This brings us to incest. The prohibition against incest, while largely ignored by the noble families of the world, is mainly to avoid the possibility of birth defect due to recessive gene combinations. Any farmer knows that the strongest herd comes from the largest gene pool, and humanity is no different. I think the general populace (homosexuals included) would agree that it is still not okay to marry your sister.

If gay marriage is made legal, group marriage will be right around the corner, I guarantee it. If you don’t think so, do a Google search on the word “polyamory” or group marriage. There are hundreds of alternative marriage organizations waiting for that precedent to be set so they can make their move.

Hi. You probably didn’t read far enough back to figure this out, but I am polyamorous, or at least ‘poly-friendly’, and I did mention that the ideal marriage law would not limit the number of people involved.

Can you imagine a group of people who demand to be allowed to marry because so they can have access to marital benefits together? Whether they’re predisposed to the group thing or not, doesn’t matter by that point. The law, with precedent already set that marriage can be based upon sexual orientation, will have to take their word for it. If their motivation was to simply gain benefits from the state, by that point you’d have to allow them to marry. When you consider the health insurance benefit alone, it’s obvious our economy would buckle under the pressure. Businesses who provide insurance would have to provide insurance to every spouse of every employee. The cost would be staggaring (sic), so businesses would simply not offer insurance at all.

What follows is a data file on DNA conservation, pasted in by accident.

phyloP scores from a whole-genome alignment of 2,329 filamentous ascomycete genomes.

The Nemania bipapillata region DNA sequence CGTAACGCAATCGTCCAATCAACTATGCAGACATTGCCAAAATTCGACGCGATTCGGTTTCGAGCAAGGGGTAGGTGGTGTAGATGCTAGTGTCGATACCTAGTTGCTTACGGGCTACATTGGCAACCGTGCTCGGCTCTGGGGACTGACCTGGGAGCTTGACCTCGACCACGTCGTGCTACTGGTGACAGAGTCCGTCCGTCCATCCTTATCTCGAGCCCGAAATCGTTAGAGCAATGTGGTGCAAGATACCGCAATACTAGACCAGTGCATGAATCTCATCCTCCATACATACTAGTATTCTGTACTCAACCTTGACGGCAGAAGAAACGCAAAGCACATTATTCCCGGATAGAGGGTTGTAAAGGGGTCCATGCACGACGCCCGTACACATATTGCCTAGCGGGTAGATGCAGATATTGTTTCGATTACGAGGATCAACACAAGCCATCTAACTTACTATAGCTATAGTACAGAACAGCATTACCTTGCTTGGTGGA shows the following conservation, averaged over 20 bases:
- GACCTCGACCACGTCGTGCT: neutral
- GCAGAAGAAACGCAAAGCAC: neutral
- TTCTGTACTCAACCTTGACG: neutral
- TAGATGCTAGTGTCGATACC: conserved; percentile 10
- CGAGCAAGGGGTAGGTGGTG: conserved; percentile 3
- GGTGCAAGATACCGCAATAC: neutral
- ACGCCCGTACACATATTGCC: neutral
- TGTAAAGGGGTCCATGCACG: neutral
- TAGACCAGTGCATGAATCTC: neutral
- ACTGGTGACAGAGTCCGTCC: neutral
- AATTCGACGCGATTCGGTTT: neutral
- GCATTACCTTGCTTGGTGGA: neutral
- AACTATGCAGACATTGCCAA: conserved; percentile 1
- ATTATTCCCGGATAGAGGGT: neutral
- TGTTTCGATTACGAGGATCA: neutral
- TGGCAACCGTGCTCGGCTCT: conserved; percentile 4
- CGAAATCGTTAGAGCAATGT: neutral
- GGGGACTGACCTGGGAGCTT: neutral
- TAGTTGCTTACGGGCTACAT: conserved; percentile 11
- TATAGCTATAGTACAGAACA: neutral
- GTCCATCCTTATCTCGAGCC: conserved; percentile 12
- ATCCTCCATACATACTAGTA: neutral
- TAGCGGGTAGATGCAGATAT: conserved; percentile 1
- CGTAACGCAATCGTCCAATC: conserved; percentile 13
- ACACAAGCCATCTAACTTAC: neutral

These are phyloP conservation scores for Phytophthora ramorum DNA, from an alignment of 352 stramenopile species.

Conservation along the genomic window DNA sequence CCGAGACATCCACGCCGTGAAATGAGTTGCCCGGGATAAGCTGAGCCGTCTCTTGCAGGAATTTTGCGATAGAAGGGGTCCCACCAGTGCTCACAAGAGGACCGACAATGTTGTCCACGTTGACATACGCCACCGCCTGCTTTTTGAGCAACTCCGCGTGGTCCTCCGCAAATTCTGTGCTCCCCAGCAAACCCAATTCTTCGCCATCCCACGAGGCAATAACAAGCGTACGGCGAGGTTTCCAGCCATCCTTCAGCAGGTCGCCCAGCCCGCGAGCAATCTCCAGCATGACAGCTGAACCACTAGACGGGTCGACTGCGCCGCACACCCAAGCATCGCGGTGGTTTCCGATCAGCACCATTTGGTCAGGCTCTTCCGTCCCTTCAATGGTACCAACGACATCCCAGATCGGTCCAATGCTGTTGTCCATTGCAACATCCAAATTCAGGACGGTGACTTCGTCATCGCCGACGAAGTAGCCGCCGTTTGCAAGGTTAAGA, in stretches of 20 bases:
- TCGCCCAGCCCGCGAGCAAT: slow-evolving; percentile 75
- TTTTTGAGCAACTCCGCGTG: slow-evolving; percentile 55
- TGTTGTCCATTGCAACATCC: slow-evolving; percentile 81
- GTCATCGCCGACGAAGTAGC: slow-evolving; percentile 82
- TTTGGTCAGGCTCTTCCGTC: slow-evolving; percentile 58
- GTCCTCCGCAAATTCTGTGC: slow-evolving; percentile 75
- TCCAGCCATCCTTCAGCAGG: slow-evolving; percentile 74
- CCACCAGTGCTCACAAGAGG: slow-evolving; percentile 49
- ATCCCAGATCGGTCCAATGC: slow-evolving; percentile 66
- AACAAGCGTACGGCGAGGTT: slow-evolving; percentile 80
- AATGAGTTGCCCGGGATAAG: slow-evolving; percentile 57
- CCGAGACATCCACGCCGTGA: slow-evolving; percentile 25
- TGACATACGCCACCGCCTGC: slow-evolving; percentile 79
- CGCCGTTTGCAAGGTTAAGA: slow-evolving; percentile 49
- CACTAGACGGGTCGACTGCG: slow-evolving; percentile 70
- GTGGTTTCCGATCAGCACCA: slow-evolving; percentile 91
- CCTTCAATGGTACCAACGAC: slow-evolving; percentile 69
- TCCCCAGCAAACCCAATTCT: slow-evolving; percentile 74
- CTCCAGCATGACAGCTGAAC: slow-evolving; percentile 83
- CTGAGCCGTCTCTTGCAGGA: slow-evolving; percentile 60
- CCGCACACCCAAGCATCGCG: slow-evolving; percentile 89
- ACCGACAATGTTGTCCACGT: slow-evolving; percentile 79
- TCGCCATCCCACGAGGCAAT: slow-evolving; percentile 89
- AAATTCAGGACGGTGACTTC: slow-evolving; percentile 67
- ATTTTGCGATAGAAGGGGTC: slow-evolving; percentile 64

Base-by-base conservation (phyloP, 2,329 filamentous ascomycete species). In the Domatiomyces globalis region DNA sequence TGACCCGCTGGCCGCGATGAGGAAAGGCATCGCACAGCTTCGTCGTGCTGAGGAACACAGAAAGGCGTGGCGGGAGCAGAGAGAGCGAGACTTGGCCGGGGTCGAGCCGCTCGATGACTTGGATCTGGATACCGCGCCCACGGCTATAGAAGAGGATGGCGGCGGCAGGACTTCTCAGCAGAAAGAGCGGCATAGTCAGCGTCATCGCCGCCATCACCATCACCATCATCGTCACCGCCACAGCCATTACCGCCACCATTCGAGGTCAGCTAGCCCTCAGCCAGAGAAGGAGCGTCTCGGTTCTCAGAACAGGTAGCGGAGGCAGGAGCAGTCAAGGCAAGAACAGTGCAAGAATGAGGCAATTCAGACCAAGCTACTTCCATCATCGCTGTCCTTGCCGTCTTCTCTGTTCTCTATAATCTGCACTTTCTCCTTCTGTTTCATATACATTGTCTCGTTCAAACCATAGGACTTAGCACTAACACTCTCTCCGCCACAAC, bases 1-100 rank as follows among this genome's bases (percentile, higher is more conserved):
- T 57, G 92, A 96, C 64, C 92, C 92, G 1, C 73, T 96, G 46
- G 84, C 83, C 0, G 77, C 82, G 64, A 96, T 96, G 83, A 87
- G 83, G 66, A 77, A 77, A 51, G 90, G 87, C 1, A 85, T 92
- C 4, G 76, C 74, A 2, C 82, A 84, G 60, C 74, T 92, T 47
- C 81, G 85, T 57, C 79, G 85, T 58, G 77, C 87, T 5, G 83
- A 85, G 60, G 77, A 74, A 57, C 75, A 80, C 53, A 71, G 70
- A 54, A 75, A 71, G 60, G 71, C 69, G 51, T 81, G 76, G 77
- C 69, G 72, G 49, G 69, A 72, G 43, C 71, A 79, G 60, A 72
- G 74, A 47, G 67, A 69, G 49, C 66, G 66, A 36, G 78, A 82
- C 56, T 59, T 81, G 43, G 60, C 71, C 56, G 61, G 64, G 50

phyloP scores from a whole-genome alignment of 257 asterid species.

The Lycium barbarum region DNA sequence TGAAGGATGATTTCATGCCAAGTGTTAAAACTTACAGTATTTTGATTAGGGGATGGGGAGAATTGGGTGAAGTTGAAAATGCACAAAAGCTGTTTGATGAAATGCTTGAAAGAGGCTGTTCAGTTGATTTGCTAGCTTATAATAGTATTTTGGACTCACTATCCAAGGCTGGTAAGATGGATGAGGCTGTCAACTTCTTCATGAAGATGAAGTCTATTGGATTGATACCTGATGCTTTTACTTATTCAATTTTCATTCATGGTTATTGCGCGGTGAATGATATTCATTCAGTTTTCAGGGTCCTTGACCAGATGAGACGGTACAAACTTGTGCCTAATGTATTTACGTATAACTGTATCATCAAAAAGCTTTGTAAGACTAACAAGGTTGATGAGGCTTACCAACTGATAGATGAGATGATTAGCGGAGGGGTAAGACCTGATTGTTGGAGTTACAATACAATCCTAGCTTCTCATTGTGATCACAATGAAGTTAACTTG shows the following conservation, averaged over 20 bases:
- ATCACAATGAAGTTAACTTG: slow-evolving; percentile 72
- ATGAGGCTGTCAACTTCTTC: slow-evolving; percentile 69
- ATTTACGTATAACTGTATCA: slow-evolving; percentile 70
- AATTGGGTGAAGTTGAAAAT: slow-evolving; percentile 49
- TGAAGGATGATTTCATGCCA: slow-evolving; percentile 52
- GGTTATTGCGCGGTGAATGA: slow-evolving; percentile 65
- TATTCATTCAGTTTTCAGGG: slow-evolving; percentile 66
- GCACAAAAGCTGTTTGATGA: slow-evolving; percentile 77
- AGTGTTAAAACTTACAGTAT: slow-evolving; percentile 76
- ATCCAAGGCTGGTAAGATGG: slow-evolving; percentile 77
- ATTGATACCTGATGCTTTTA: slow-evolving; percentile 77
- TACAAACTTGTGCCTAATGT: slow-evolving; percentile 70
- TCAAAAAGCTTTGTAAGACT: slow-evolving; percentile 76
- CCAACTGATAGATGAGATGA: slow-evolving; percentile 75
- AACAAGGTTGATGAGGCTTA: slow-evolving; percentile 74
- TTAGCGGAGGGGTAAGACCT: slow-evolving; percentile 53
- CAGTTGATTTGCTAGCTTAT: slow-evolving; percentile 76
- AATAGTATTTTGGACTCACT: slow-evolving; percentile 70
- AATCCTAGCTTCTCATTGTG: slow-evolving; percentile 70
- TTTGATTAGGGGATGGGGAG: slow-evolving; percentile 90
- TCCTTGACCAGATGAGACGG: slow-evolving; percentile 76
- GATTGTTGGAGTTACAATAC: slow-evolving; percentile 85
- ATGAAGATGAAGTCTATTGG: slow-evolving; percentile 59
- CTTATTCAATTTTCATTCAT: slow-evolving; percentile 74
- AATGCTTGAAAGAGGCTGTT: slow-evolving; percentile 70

Since you point to the econimic implications, I’ll handle those first. If you’ve looked around lately, you’ve probably noticed there are very few families living the traditional ‘male breadwinner, female homemaker’ lifestyle these days. Most families find it necessary for both spouses to work to cover the expenses generated by three or four people in the household. I myself as a single parent have had to have a roomate to make sure we can afford a nice home in a decent neighborhood, and even then I have come up short on occasion. From a strictly economic point of view, just having one more person around to pitch in for the rent would be pretty handy. You may argue that a roomate would be a solution here, but who would make a better roomate than someone who had a deep emotional bond to the family?

Another aspect of marriage here is the fact that most people get married with the intention of having children at some point. The extra financial clout of another working member of the household seems to me to be a good idea, and provides for the idea of a full-time caregiver for the children, instead of shipping the tots off to day care while mom and dad are at work.